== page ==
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Semin Dial. 2018 Sep;31(5):487-499. doi: 10.1111/sdi.12710. Epub 2018 May 7.

Current and potential therapeutic strategies for the management of vascular calcification in patients with chronic kidney disease including those on dialysis.

Author information

1
Department of Nephrology, The Royal Melbourne Hospital, Parkville, Vic., Australia.
2
Department of Medicine (RMH), The University of Melbourne, Melbourne, Vic., Australia.

Abstract

Patients with CKD have accelerated vascular stiffening contributing significantly to excess cardiovascular morbidity and mortality. Much of the arterial stiffening is thought to involve vascular calcification (VC), but the pathogenesis of this phenomenon is complex, resulting from a disruption of the balance between promoters and inhibitors of calcification in a uremic milieu, along with derangements in calcium and phosphate metabolic pathways. Management of traditional cardiovascular risk factors to reduce VC may be influential but has not been shown to significantly improve mortality. Control of mineral metabolism may potentially reduce the burden of VC, although using conventional approaches of restricting dietary phosphate, administering phosphate binders, and use of active vitamin D and calcimimetics, remains controversial because recommended biochemical targets are hard to achieve and clinical relevance hard to define. Increasing time on dialysis is perhaps another therapy with potential effectiveness in this area. Despite current treatments, cardiovascular morbidity and mortality remain high in this group. Novel therapies for addressing VC include magnesium and vitamin K supplementation, which are currently being investigated in large randomized control trials. Other therapeutic targets include crystallization inhibitors, ligand trap for activin receptors and BMP-7. This review summarizes current treatment strategies and therapeutic targets for the future management of VC in patients with CKD.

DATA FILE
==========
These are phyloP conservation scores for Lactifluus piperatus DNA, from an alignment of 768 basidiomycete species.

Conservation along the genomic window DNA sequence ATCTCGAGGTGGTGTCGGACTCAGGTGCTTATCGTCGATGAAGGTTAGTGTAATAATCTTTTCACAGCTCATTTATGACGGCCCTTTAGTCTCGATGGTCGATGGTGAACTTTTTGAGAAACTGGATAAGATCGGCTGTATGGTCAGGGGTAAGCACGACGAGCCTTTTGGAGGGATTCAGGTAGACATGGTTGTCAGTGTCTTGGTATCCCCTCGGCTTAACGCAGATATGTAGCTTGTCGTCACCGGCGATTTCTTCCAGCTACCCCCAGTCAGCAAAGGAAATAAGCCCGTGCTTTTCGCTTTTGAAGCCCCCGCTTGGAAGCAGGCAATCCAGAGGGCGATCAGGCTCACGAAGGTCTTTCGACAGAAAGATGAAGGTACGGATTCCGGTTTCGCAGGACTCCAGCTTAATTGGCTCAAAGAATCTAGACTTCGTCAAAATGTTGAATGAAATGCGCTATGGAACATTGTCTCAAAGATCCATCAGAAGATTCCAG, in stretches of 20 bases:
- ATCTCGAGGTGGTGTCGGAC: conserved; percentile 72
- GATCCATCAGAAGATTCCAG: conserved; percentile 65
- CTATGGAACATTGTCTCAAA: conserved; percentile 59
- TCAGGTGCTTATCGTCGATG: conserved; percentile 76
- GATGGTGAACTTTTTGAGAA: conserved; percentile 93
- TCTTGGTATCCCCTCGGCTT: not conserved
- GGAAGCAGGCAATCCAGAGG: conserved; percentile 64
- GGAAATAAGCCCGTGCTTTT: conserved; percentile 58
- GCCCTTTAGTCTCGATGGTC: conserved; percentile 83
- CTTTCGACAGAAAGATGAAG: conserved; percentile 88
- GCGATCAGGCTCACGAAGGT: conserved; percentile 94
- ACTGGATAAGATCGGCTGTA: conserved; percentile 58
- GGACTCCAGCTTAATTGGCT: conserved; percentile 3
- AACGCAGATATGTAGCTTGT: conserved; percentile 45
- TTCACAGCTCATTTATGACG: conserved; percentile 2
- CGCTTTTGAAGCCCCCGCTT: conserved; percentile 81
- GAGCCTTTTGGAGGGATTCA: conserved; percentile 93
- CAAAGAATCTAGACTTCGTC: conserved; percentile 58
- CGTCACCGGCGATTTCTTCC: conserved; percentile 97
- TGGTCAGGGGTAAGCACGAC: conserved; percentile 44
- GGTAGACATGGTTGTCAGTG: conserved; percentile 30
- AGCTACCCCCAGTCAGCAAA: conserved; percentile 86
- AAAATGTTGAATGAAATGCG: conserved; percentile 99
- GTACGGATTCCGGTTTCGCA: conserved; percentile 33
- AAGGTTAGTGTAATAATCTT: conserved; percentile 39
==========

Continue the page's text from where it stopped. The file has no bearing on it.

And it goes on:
PMID:
29733462
DOI:
10.1111/sdi.12710

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